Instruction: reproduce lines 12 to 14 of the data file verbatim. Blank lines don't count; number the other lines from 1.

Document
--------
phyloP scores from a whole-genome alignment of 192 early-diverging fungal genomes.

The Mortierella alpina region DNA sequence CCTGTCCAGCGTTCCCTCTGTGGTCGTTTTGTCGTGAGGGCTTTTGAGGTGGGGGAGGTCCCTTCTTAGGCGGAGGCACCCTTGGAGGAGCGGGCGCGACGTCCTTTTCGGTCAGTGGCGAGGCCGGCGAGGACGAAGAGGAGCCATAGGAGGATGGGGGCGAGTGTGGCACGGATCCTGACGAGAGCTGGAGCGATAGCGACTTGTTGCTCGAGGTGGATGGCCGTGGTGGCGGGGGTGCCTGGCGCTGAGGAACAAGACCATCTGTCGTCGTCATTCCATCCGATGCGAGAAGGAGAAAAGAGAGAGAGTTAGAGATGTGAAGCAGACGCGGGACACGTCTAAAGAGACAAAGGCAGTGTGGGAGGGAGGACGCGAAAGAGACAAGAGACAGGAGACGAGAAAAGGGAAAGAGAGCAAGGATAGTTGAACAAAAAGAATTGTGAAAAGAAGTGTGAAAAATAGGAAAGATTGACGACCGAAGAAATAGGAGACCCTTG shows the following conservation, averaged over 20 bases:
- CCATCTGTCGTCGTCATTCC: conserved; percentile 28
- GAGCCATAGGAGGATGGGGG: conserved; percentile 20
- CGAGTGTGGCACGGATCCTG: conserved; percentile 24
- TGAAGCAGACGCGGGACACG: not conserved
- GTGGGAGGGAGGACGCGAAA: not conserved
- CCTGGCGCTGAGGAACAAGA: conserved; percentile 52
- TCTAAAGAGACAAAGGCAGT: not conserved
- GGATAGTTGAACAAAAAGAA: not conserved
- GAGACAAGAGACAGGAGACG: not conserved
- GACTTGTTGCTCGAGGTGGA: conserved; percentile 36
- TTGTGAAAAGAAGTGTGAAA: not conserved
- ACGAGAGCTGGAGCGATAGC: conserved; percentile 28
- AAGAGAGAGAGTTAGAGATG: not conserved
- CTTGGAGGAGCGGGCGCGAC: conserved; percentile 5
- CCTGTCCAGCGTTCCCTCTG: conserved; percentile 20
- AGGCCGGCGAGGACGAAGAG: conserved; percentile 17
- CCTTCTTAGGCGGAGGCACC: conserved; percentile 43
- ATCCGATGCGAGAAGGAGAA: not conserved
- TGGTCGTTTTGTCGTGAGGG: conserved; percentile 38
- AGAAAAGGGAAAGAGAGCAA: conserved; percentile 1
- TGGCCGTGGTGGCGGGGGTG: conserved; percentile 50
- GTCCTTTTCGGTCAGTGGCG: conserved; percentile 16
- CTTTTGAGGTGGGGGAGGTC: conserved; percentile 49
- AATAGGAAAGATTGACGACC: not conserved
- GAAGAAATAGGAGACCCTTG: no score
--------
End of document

- GACTTGTTGCTCGAGGTGGA: conserved; percentile 36
- TTGTGAAAAGAAGTGTGAAA: not conserved
- ACGAGAGCTGGAGCGATAGC: conserved; percentile 28